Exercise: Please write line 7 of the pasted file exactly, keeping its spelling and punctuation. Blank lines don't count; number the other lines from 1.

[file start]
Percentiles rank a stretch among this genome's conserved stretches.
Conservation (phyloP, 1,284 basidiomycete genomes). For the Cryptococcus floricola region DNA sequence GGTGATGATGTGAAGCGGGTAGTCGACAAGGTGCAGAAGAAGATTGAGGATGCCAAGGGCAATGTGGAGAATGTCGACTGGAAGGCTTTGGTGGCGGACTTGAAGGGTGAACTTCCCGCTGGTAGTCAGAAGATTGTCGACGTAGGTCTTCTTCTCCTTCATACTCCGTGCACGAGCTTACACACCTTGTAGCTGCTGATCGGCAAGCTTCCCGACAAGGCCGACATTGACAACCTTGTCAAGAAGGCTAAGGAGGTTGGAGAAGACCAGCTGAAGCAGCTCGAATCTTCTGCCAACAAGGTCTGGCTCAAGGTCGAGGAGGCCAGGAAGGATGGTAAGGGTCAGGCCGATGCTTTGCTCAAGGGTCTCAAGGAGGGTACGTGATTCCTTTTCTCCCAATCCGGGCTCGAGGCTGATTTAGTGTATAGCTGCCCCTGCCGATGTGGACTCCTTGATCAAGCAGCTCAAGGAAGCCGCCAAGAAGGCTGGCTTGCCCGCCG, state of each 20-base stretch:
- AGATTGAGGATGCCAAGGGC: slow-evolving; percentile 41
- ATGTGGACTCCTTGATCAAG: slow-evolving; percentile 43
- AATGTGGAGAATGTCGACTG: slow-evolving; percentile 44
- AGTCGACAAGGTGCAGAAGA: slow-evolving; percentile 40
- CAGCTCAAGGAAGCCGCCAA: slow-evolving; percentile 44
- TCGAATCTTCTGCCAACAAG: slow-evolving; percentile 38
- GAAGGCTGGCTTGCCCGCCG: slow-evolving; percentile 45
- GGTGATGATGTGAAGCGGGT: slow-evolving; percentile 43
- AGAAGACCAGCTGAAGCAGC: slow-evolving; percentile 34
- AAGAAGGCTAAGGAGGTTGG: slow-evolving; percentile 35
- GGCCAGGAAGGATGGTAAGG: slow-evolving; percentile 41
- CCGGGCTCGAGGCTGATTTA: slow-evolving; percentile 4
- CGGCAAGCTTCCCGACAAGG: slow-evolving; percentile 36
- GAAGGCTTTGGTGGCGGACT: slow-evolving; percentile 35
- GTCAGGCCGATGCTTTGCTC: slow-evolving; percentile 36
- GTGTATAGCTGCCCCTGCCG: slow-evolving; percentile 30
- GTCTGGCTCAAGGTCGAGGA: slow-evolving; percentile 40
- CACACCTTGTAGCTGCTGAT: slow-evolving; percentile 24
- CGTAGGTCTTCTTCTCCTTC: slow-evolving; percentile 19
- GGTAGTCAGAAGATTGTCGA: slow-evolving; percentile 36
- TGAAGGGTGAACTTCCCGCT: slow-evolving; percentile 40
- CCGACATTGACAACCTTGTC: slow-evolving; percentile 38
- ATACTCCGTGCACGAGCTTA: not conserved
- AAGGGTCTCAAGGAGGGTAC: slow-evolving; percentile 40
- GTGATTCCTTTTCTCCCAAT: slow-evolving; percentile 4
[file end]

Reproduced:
- CAGCTCAAGGAAGCCGCCAA: slow-evolving; percentile 44